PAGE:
If we get that a human being is an organism that is continually experiencing then everything that we do or do not do matters.  We cannot escape our responsibility to one another. Each of us is like a wave continually interacting with other who are also ‘waving’ and thus affecting us. That is what ‘social’ means in its fullest sense and that is what we expect when we are being ‘social’ and socialising.

So that is the challenge: a transformation in our world view, in our society, in our organisations, in our businesses and in our behaviour. We are speaking about a transformation in how we look at “what it means to be human” – form atomicity and instrumentality (“I-It”) to social and experiencing (“I-Thou”).  Looking for good examples of companies that treat human beings with dignity and built great relationships withe employees who go on to create great value for customers and the company then look no further than SAS (more on SAS later in this post).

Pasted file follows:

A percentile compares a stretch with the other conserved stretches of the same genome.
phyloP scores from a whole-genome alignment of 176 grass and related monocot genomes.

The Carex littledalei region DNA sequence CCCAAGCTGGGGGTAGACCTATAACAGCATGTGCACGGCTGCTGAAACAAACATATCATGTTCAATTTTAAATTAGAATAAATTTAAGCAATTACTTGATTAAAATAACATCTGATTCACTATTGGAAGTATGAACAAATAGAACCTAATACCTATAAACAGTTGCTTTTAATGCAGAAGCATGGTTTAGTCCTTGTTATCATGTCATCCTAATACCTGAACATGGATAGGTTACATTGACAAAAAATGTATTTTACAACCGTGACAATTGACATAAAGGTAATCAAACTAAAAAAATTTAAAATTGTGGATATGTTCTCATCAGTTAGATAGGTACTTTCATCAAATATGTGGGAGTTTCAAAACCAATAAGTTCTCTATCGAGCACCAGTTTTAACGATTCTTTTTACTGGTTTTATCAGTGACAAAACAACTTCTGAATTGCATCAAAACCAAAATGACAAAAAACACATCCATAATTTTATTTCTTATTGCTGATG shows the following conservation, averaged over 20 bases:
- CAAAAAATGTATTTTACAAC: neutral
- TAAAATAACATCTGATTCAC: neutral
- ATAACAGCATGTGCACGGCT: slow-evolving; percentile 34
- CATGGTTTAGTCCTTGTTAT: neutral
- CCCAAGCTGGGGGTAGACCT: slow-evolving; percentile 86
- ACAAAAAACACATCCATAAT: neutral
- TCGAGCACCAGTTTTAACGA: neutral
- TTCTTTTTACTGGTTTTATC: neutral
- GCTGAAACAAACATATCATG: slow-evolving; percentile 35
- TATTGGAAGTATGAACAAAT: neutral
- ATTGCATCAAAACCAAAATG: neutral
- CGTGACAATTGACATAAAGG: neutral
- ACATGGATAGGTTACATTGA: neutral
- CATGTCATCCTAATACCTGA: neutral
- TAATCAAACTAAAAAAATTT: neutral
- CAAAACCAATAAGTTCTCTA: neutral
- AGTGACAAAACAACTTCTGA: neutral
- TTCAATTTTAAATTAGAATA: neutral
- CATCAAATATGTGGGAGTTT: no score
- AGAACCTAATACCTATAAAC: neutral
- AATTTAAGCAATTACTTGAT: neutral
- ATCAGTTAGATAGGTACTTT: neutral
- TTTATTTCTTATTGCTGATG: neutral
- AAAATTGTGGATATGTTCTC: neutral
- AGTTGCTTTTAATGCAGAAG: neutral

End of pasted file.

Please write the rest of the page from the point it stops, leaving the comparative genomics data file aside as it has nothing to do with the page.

First, lets address this question:  how easy is that likely to be for those of us who get what ‘social business’ is really about to bring about the kind of transformation that I am talking about here?

Morpheus speaks wisely when he says

“The Matrix is a system, Neo.  That system is our enemy.  But when you are inside you look around, what do you see?  Businessmen, teachers, lawyers, carpenters.  The very minds of the people we are trying to save.  But until we do, these people are still a part of the system and that makes them our enemy.  You have to understand, most of these people are not ready to be unplugged.  And many of them are so inured, so hopelessly dependent on the system, that they will fight to protect it.”  Morpheus, in The Matrix, 1999